Evans Army Community Hospital relocated Emergency Department opens
June 10, 2010
FORT CARSON, Colo.---The Evans Army Community Hospital's Emergency Department recently relocated operations to a newly constructed area inside the hospital and construction on the ED administration area should be complete in August.
The construction was the result of a Base Realignment and Closure-funded hospital alteration project. The improved and enlarged department supports the increased Fort Carson population and the realignment of inpatient care from the Air Force Academy clinic.
The new area features 18 beds with one trauma room to care for two patients, an isolation room for those with respiratory issues, and an expanded FASTTRACK capability, up from four to six rooms, according to Capt. Trisha A. Bielski, the department's head nurse. FASTTRACK is urgent but "simple" care, where patients can be quickly seen, treated and released.
"Before, it was very cramped, there was no privacy for the patients with only curtains separating one bed from another," she said. "The triage area, where you first check in, has expanded to four rooms and our emergency room has also expanded; it's bigger, larger and brighter."
Work on the $27 million ED project began when Physical Therapy moved into a temporary building outside the hospital's west entrance in May 2009. The new ED treatment area opened in March and work continues on the department's administration area. This should be completed in August.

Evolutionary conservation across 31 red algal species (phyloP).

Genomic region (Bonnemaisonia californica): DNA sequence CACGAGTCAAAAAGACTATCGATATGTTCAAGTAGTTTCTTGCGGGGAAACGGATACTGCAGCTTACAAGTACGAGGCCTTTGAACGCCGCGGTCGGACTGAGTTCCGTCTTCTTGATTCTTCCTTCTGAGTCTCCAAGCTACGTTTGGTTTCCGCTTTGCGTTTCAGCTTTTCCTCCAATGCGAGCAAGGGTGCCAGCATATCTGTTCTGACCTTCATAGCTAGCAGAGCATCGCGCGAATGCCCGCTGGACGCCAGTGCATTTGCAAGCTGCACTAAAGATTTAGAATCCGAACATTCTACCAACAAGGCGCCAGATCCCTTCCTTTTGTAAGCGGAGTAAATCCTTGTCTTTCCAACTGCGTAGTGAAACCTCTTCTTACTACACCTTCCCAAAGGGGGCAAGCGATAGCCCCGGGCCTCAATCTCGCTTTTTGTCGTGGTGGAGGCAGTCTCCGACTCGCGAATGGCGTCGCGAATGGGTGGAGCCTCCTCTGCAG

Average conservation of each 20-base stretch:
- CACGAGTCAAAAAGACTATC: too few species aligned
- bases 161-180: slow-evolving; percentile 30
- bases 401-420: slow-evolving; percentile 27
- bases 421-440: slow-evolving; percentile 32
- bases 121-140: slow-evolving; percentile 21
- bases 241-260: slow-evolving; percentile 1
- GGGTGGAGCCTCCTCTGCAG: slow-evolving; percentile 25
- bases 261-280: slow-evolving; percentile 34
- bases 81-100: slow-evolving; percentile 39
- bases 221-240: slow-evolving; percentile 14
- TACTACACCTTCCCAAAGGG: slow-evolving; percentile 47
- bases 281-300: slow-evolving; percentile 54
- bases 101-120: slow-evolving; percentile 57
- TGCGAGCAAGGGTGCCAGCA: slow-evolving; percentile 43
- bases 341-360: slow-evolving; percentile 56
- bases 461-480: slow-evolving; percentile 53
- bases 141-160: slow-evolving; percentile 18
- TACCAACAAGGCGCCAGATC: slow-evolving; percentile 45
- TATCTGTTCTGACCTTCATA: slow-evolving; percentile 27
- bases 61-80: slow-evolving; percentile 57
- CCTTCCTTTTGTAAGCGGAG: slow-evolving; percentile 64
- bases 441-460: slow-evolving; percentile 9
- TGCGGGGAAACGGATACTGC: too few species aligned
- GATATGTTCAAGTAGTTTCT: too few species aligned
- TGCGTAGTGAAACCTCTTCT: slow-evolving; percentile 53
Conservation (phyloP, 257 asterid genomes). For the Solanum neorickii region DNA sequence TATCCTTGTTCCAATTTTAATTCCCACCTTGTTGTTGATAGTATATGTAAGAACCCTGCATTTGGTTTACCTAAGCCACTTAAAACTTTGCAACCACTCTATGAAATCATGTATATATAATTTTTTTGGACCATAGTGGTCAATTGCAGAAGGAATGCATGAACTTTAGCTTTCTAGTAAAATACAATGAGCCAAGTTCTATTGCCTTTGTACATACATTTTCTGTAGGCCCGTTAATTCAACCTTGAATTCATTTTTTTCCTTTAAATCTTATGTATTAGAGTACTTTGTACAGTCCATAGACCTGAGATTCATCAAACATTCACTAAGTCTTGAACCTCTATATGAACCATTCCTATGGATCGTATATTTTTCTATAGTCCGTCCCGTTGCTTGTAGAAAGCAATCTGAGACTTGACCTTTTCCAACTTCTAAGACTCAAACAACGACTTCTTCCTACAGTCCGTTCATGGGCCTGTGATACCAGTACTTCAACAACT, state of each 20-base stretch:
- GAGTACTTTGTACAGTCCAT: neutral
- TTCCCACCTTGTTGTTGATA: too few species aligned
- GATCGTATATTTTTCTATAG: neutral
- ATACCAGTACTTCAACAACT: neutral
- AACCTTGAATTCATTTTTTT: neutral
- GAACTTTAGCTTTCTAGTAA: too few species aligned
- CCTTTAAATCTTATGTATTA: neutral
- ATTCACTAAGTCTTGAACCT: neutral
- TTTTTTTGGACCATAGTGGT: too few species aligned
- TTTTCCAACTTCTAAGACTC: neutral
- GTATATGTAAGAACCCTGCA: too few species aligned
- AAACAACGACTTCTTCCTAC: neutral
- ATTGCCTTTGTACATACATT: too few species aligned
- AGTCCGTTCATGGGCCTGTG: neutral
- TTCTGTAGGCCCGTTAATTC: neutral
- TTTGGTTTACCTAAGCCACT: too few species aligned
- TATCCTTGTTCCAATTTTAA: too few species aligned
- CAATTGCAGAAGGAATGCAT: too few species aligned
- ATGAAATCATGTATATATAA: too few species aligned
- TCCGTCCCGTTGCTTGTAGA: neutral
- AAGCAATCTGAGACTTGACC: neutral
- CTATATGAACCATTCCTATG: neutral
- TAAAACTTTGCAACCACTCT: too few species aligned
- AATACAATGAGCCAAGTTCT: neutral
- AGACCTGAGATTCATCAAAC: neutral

Besides additional treatment rooms, the new ED features central nurses' workstations that optimize staff flow and minimize travel distances to care for patients. The expanded and improved staff and administration area should improve staff efficiency and morale.
"We have a large staff: 18 providers, physicians assistants and doctors; 25 registered nurses; two licensed practical nurses; 20 medics; 20 paramedics/Emergency Medical Technicians; 20 medical support assistants, a little over 100 total who work in the ED," she said.
The large staff is necessary because the ED operates 24/7 and handles about 5,000 patients monthly. Bielski said the number of daily patients can fluctuate from 140 to 260 during peak flu season.
"Our beneficiary population has expanded from 130,000 to 160,000. We're seeing double the patients we saw last year and we're able to care for sicker patients," she said. "The new ED provides more room for the staff to work; it's a nice new area, people are adjusting and like their new area."